In the Summer of 2019, I graduated from college in small town Rhode Island and moved across the country to join the Fools in big city San Francisco. If I could go back to the first day I walked through those hallowed purple doors, I would tell that Jolie to buckle up and keep her eyes open and defenses down. I didn’t know then that my Mercy Volunteer year would come to a screeching halt in March of 2020 alongside the rest of the world, but looking back now I am in awe of how much those short (yet, very long) eight months would change my lens of the world forever.
If you’ve ever stepped into 234 Hyde Street you know well that life with the Fools is jam packed and uncertainty lies around every corner. Each day I learned something new about the Tenderloin, San Francisco, poverty, homelessness, city politics, general tomfoolery and above all, myself. There is simply no space among the Fools for ignorance to thrive, so much so they included it into their mission statement: “Aware of our judgements…” This newfound awareness would come to be the staple of my time at the Fools. Those brief eight months challenged me to see outside of myself in ways that had never been asked of me before. They challenged me to look inside of myself, forced me to confront how I interact with the world around me, and launched a process of discovery that still continues within me.
The Fools not only shattered every myth I held about poverty, but empowered me to look critically at the beliefs I have held because someone told me so. I recently read Tattoos on the Heart by Father Gregory Boyle for one of my graduate courses and was reminded of my time at the Fools as summed up in this passage:
“Sr. Elaine Roulette, the founder of My Mother's House in New York, was asked, "How do you work with the poor?" She answered, "You don't. You share your life with the poor." It's as basic as crying together. It is about "casting your lot" before it ever becomes about "changing their lot."”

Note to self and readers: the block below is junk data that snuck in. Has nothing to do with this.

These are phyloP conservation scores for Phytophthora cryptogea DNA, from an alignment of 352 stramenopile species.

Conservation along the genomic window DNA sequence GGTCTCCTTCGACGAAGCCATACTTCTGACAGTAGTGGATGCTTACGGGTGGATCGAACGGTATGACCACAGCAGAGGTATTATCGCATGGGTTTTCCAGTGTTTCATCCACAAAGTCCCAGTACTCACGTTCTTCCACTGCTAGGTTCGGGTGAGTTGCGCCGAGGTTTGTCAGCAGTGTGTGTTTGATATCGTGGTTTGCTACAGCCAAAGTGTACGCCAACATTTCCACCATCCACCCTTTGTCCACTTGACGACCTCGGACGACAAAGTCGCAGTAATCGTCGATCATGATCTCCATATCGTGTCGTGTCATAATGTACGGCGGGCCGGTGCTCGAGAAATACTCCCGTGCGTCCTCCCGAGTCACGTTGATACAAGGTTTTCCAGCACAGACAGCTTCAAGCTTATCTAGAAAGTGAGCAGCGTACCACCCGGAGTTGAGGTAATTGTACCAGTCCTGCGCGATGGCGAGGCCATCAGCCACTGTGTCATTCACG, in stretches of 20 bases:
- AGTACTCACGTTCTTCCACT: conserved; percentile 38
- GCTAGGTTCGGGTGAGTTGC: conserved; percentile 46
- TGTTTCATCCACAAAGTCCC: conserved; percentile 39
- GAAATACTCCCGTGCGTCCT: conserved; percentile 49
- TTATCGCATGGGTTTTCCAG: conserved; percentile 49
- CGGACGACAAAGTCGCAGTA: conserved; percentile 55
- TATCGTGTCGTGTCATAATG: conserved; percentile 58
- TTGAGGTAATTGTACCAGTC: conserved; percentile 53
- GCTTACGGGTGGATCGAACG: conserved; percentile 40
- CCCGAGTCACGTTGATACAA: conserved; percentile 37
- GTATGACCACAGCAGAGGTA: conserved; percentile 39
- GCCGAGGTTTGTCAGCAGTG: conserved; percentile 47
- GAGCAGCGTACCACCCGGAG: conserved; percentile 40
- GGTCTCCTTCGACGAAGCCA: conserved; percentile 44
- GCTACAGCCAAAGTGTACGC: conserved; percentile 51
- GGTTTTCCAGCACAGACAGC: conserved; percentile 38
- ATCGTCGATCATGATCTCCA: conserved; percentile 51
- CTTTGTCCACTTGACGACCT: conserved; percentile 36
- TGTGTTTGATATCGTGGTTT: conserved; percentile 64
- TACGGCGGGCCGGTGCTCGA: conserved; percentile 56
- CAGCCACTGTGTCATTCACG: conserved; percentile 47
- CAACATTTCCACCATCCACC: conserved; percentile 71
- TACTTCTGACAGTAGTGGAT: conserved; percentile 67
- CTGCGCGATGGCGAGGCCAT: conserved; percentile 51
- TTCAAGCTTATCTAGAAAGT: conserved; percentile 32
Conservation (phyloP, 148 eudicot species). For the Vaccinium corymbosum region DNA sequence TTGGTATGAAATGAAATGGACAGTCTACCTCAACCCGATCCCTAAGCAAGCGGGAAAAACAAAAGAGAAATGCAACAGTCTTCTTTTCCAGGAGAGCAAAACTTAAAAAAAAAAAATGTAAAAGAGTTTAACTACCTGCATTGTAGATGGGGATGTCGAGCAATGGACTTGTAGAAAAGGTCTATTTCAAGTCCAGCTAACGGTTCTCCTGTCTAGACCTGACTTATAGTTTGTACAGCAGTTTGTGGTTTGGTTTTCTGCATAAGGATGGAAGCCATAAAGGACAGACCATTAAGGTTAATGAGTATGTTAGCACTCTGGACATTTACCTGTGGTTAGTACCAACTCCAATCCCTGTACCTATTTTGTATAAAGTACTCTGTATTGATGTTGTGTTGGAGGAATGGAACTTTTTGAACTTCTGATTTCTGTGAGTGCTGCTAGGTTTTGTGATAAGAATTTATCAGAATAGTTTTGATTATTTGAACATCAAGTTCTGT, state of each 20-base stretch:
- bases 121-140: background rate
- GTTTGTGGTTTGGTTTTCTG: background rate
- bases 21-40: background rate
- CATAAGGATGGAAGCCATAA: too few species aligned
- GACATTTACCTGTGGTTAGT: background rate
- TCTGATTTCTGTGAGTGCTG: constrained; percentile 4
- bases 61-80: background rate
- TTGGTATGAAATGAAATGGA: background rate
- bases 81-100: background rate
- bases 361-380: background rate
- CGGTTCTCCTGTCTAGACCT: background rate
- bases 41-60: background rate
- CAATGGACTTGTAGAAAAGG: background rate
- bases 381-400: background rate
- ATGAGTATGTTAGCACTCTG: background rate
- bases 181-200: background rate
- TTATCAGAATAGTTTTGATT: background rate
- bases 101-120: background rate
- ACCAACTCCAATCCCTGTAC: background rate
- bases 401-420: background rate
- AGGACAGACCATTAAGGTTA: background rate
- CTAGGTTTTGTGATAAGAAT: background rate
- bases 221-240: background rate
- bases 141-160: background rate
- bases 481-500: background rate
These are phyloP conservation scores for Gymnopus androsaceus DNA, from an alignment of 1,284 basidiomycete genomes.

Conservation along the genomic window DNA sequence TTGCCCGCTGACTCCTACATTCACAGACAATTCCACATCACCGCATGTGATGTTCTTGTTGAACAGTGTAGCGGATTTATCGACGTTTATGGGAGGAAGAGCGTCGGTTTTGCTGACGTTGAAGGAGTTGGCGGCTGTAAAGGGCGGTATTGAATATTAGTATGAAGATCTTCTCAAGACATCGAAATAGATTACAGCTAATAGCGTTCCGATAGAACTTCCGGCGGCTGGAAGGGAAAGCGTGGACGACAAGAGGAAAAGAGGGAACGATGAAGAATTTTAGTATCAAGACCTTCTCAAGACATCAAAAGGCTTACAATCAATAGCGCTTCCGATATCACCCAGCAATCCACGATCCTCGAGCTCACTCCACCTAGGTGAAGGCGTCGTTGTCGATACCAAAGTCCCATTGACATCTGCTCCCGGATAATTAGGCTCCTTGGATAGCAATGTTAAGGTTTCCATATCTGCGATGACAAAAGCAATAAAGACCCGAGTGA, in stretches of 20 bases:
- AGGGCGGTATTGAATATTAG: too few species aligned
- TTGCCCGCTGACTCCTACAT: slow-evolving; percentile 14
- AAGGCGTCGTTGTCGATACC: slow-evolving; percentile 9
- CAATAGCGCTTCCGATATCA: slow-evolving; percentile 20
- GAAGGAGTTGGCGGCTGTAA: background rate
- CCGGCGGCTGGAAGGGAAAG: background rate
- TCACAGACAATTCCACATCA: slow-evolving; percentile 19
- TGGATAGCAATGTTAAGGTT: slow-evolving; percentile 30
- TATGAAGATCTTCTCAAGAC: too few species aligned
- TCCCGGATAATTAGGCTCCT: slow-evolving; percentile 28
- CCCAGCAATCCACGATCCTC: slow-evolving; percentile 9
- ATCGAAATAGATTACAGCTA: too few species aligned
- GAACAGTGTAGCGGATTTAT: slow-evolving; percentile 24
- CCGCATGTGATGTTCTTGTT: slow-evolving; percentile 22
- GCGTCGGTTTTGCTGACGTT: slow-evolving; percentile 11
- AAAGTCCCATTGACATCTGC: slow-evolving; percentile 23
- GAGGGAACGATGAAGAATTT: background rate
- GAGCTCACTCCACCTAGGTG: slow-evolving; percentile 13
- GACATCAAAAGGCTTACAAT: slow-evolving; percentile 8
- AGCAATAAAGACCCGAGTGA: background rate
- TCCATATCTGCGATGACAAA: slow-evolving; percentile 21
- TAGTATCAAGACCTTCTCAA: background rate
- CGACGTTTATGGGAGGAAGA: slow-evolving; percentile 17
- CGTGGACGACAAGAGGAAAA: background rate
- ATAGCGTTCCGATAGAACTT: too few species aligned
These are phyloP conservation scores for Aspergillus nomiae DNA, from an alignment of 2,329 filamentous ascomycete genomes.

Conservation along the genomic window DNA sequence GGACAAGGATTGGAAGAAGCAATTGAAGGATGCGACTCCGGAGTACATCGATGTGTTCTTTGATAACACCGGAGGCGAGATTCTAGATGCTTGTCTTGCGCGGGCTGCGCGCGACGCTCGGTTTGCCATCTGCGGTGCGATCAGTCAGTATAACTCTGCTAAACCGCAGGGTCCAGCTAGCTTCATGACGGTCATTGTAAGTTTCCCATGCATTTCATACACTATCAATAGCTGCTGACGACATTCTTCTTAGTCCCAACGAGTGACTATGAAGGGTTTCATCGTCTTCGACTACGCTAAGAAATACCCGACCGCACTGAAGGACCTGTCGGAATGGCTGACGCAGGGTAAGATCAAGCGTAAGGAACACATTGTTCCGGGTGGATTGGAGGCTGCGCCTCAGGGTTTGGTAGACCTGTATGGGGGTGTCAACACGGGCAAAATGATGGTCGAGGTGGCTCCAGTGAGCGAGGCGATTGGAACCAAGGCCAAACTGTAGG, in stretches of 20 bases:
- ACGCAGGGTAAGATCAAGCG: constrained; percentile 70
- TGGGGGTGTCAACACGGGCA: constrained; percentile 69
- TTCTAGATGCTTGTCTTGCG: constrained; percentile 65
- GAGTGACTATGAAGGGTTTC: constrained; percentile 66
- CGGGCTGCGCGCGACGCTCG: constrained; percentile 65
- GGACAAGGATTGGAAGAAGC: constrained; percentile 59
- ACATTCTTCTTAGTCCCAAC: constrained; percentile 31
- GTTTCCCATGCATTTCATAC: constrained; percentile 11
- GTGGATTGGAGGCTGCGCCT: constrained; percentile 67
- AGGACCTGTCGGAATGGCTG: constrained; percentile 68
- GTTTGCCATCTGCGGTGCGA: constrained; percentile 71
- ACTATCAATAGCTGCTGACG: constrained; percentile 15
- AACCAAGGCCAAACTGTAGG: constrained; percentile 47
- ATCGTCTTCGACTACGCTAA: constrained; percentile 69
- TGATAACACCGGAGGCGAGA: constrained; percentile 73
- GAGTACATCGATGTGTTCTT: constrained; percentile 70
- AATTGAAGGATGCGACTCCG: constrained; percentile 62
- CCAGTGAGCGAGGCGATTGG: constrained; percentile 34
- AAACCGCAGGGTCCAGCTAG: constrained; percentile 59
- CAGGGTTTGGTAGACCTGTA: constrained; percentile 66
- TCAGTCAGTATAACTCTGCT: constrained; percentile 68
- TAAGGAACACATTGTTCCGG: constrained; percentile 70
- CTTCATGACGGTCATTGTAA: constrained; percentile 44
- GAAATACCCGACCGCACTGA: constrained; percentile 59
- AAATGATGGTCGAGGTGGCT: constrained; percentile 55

I can earnestly say I shed many tears during those eight months on Hyde Street as my life became tied to those around me and their stories became part of my own. I now type this between essays and clients in my second year of a clinical psychology program in Southern California. Over the last two years I have come to recognize how deeply grateful I am to the Fools for giving me a space to have a critical encounter with myself and the humanity of others. I have become more aware of the privilege I hold, I have learned to listen more intently to the experiences of my friends of color and those in the LGBTQIA+ community, and most importantly, I have learned to trust people's stories and accompany them in their pursuit of healing.
As I look toward my future career as a clinical psychologist, I see the purple thread deeply embedded in the tapestry of my story. This thread was tied around my wrist on my final day as a Mercy Volunteer to remind me that I have been woven into the Fools community for life; it has allowed me to live out loud in ways I never thought possible alongside people I never imagined knowing, let alone sharing my life with.